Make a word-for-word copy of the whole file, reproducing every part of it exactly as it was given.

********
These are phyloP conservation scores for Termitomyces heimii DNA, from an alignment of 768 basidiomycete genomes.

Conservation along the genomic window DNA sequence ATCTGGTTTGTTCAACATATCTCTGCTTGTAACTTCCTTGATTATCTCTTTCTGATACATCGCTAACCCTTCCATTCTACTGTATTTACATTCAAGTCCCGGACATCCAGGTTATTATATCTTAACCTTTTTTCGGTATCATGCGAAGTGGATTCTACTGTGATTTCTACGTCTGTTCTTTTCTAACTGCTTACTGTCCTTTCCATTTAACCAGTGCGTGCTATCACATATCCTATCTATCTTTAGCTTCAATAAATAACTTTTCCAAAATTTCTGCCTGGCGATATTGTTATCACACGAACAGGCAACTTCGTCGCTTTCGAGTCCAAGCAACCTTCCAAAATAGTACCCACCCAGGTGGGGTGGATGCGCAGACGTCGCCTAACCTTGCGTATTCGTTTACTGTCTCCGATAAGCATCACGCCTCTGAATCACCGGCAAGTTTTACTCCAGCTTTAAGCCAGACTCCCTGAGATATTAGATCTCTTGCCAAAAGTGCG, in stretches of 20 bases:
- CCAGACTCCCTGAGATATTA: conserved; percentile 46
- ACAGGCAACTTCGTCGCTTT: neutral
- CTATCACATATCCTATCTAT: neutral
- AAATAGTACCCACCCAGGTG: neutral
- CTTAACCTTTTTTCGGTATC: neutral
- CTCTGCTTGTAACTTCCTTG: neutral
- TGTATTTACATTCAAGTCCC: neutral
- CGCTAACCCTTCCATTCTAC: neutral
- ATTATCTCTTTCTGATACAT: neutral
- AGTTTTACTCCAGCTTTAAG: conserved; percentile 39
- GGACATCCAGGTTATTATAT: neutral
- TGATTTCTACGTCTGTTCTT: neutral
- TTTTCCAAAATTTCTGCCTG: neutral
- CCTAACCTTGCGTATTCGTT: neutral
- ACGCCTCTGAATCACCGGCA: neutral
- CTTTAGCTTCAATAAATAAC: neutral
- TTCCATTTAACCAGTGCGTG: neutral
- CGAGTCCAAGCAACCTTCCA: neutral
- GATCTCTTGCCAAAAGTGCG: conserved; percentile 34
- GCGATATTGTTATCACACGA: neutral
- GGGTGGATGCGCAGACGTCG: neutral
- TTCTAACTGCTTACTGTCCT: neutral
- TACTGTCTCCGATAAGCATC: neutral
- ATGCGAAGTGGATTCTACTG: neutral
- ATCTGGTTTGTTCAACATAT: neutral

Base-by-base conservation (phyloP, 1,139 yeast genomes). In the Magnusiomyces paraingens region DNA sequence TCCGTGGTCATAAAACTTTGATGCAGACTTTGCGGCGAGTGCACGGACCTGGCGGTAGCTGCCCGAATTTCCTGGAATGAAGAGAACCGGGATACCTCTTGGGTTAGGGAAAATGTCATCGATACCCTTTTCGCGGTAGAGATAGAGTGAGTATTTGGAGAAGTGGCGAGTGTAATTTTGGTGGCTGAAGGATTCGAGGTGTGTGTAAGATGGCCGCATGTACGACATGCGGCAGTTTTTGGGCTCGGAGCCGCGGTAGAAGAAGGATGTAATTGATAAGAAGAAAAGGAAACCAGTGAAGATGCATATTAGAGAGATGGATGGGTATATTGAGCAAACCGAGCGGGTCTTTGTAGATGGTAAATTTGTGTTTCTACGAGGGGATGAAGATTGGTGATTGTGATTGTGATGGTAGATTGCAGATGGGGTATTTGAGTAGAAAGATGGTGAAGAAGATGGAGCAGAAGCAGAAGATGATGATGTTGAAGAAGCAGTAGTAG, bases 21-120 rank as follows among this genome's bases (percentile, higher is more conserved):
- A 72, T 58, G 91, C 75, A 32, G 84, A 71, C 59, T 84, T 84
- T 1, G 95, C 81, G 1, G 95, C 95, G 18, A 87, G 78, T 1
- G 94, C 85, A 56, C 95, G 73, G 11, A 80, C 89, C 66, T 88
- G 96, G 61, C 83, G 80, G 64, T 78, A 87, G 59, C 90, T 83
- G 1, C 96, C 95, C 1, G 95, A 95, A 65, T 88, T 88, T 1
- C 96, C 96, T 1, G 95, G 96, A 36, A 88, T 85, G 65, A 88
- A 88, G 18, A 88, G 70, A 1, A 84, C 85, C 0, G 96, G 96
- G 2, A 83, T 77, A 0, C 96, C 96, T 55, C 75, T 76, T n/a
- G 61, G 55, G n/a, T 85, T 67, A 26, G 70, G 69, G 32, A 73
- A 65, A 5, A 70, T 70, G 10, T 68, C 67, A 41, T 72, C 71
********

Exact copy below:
These are phyloP conservation scores for Termitomyces heimii DNA, from an alignment of 768 basidiomycete genomes.

Conservation along the genomic window DNA sequence ATCTGGTTTGTTCAACATATCTCTGCTTGTAACTTCCTTGATTATCTCTTTCTGATACATCGCTAACCCTTCCATTCTACTGTATTTACATTCAAGTCCCGGACATCCAGGTTATTATATCTTAACCTTTTTTCGGTATCATGCGAAGTGGATTCTACTGTGATTTCTACGTCTGTTCTTTTCTAACTGCTTACTGTCCTTTCCATTTAACCAGTGCGTGCTATCACATATCCTATCTATCTTTAGCTTCAATAAATAACTTTTCCAAAATTTCTGCCTGGCGATATTGTTATCACACGAACAGGCAACTTCGTCGCTTTCGAGTCCAAGCAACCTTCCAAAATAGTACCCACCCAGGTGGGGTGGATGCGCAGACGTCGCCTAACCTTGCGTATTCGTTTACTGTCTCCGATAAGCATCACGCCTCTGAATCACCGGCAAGTTTTACTCCAGCTTTAAGCCAGACTCCCTGAGATATTAGATCTCTTGCCAAAAGTGCG, in stretches of 20 bases:
- CCAGACTCCCTGAGATATTA: conserved; percentile 46
- ACAGGCAACTTCGTCGCTTT: neutral
- CTATCACATATCCTATCTAT: neutral
- AAATAGTACCCACCCAGGTG: neutral
- CTTAACCTTTTTTCGGTATC: neutral
- CTCTGCTTGTAACTTCCTTG: neutral
- TGTATTTACATTCAAGTCCC: neutral
- CGCTAACCCTTCCATTCTAC: neutral
- ATTATCTCTTTCTGATACAT: neutral
- AGTTTTACTCCAGCTTTAAG: conserved; percentile 39
- GGACATCCAGGTTATTATAT: neutral
- TGATTTCTACGTCTGTTCTT: neutral
- TTTTCCAAAATTTCTGCCTG: neutral
- CCTAACCTTGCGTATTCGTT: neutral
- ACGCCTCTGAATCACCGGCA: neutral
- CTTTAGCTTCAATAAATAAC: neutral
- TTCCATTTAACCAGTGCGTG: neutral
- CGAGTCCAAGCAACCTTCCA: neutral
- GATCTCTTGCCAAAAGTGCG: conserved; percentile 34
- GCGATATTGTTATCACACGA: neutral
- GGGTGGATGCGCAGACGTCG: neutral
- TTCTAACTGCTTACTGTCCT: neutral
- TACTGTCTCCGATAAGCATC: neutral
- ATGCGAAGTGGATTCTACTG: neutral
- ATCTGGTTTGTTCAACATAT: neutral

Base-by-base conservation (phyloP, 1,139 yeast genomes). In the Magnusiomyces paraingens region DNA sequence TCCGTGGTCATAAAACTTTGATGCAGACTTTGCGGCGAGTGCACGGACCTGGCGGTAGCTGCCCGAATTTCCTGGAATGAAGAGAACCGGGATACCTCTTGGGTTAGGGAAAATGTCATCGATACCCTTTTCGCGGTAGAGATAGAGTGAGTATTTGGAGAAGTGGCGAGTGTAATTTTGGTGGCTGAAGGATTCGAGGTGTGTGTAAGATGGCCGCATGTACGACATGCGGCAGTTTTTGGGCTCGGAGCCGCGGTAGAAGAAGGATGTAATTGATAAGAAGAAAAGGAAACCAGTGAAGATGCATATTAGAGAGATGGATGGGTATATTGAGCAAACCGAGCGGGTCTTTGTAGATGGTAAATTTGTGTTTCTACGAGGGGATGAAGATTGGTGATTGTGATTGTGATGGTAGATTGCAGATGGGGTATTTGAGTAGAAAGATGGTGAAGAAGATGGAGCAGAAGCAGAAGATGATGATGTTGAAGAAGCAGTAGTAG, bases 21-120 rank as follows among this genome's bases (percentile, higher is more conserved):
- A 72, T 58, G 91, C 75, A 32, G 84, A 71, C 59, T 84, T 84
- T 1, G 95, C 81, G 1, G 95, C 95, G 18, A 87, G 78, T 1
- G 94, C 85, A 56, C 95, G 73, G 11, A 80, C 89, C 66, T 88
- G 96, G 61, C 83, G 80, G 64, T 78, A 87, G 59, C 90, T 83
- G 1, C 96, C 95, C 1, G 95, A 95, A 65, T 88, T 88, T 1
- C 96, C 96, T 1, G 95, G 96, A 36, A 88, T 85, G 65, A 88
- A 88, G 18, A 88, G 70, A 1, A 84, C 85, C 0, G 96, G 96
- G 2, A 83, T 77, A 0, C 96, C 96, T 55, C 75, T 76, T n/a
- G 61, G 55, G n/a, T 85, T 67, A 26, G 70, G 69, G 32, A 73
- A 65, A 5, A 70, T 70, G 10, T 68, C 67, A 41, T 72, C 71